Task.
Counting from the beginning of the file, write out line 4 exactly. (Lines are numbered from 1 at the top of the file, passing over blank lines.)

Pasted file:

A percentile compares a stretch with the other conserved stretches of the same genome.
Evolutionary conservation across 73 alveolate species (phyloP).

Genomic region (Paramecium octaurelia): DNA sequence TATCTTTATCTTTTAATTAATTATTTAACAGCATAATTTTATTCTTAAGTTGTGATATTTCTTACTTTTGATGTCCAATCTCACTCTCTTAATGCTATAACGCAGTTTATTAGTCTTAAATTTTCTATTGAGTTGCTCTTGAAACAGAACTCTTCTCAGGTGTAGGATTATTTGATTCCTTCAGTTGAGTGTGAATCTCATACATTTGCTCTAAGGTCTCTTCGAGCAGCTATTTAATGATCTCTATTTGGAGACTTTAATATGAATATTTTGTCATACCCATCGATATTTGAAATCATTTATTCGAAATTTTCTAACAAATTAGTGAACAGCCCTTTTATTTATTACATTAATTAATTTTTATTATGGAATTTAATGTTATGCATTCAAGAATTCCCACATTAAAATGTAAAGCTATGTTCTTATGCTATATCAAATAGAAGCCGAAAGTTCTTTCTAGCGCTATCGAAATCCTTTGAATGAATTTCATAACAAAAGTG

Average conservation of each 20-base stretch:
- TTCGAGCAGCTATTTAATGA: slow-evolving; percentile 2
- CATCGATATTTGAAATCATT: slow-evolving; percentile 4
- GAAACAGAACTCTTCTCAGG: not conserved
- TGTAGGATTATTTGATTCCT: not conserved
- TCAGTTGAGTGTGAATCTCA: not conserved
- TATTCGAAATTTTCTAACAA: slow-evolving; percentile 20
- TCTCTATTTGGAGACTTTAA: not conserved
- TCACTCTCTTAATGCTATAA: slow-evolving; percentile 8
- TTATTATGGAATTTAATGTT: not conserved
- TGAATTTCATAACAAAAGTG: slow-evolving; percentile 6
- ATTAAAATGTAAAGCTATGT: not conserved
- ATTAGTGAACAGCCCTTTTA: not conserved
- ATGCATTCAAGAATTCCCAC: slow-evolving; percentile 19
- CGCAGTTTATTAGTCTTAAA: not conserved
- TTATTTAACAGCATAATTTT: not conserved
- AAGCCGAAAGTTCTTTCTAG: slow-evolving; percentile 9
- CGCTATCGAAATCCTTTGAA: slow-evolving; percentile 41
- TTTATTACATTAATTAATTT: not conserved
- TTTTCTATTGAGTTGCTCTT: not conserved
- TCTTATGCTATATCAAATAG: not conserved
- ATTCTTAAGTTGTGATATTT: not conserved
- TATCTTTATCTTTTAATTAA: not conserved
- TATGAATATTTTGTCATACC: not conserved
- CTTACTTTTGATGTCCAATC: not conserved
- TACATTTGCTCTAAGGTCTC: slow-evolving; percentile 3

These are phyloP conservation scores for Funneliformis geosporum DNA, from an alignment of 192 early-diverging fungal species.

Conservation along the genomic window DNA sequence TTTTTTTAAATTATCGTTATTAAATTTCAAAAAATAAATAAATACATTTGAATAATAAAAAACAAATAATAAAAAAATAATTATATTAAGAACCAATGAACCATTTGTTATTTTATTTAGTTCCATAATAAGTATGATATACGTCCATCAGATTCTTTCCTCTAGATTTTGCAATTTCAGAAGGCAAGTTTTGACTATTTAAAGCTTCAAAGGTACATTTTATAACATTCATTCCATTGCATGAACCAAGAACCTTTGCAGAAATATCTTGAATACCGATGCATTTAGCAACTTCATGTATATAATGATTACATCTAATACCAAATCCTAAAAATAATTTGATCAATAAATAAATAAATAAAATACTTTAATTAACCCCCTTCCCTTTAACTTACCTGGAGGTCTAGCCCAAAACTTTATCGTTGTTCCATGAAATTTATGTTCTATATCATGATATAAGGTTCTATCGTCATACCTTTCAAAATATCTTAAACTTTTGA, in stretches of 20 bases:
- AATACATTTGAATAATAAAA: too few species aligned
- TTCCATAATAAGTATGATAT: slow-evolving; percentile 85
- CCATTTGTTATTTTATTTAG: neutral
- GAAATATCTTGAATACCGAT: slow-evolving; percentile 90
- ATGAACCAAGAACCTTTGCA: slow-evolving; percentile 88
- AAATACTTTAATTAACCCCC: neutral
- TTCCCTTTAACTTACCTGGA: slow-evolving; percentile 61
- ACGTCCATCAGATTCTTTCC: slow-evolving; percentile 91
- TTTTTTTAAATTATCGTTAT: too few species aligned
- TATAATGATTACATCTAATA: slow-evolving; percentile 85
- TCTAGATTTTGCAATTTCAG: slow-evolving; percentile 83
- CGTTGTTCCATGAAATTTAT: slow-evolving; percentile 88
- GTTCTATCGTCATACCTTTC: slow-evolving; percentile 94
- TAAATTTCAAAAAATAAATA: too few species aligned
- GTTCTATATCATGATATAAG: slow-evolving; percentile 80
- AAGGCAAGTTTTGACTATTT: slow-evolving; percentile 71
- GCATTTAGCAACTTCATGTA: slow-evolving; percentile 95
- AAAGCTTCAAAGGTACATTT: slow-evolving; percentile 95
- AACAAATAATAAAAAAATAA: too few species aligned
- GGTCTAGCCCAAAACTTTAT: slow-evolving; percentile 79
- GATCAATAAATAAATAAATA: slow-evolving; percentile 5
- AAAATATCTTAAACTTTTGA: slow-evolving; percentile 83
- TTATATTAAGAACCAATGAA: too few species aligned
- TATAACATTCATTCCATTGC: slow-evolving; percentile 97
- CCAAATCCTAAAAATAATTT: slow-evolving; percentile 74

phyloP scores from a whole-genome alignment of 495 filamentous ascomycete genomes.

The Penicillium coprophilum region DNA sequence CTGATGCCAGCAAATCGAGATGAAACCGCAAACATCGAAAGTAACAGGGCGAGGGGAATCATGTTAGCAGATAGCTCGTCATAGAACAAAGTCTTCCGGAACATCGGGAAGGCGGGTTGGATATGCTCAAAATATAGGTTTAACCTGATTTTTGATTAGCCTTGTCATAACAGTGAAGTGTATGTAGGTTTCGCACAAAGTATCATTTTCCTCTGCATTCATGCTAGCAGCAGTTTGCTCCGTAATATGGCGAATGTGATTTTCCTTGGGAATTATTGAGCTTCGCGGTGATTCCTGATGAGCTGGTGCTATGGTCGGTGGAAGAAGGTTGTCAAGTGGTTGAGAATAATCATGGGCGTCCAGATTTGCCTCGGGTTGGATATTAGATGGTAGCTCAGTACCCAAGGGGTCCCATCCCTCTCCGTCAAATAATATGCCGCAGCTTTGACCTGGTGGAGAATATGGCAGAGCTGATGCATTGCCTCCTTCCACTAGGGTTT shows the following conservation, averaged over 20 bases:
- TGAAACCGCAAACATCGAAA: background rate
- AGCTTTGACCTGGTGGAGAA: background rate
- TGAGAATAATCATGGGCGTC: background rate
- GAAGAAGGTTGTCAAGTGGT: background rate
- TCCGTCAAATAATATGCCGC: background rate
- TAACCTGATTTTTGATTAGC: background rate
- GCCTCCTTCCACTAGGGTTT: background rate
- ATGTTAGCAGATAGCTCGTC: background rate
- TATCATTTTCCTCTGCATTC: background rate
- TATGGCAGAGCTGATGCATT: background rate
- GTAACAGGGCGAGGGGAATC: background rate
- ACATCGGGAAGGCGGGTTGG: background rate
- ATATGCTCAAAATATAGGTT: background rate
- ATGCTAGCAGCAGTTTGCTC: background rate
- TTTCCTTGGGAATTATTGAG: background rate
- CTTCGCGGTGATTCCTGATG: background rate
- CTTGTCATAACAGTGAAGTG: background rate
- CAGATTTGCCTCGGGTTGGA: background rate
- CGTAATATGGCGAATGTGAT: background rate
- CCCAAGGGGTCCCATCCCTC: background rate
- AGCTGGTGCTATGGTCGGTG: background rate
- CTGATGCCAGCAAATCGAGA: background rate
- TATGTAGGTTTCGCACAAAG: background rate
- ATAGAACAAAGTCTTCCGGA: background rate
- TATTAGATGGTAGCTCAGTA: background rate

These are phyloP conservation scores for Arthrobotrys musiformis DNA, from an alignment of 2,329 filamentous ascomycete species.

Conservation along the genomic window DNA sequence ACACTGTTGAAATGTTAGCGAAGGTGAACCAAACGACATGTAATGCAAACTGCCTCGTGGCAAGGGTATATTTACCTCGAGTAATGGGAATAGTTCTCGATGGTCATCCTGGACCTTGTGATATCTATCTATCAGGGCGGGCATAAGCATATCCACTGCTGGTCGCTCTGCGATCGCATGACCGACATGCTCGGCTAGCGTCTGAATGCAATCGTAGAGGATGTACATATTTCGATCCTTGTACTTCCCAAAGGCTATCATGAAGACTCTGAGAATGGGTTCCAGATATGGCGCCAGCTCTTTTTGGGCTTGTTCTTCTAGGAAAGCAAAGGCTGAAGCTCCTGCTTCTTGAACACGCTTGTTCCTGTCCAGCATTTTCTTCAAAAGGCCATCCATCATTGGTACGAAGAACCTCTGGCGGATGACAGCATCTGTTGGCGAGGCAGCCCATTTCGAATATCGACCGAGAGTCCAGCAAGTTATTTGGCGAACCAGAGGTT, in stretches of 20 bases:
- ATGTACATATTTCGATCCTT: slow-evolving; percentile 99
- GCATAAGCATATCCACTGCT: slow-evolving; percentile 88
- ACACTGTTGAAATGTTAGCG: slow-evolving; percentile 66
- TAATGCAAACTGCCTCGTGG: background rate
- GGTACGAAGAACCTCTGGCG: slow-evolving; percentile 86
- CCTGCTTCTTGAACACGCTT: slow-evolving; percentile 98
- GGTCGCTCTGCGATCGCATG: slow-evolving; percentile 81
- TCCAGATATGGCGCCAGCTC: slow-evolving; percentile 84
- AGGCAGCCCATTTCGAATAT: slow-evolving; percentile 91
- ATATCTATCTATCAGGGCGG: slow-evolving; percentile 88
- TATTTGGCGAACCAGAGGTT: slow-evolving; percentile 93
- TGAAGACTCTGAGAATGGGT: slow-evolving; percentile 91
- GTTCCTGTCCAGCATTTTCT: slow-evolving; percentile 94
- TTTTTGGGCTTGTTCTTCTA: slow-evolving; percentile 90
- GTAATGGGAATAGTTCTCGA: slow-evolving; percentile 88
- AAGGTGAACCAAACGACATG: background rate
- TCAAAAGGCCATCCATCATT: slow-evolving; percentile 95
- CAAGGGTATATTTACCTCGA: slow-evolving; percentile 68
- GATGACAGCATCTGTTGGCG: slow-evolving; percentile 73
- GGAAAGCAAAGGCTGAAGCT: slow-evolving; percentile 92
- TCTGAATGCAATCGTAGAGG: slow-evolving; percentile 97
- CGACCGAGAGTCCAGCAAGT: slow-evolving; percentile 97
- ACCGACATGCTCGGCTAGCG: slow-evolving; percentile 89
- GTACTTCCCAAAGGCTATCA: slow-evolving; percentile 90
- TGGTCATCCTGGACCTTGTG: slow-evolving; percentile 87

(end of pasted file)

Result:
Average conservation of each 20-base stretch: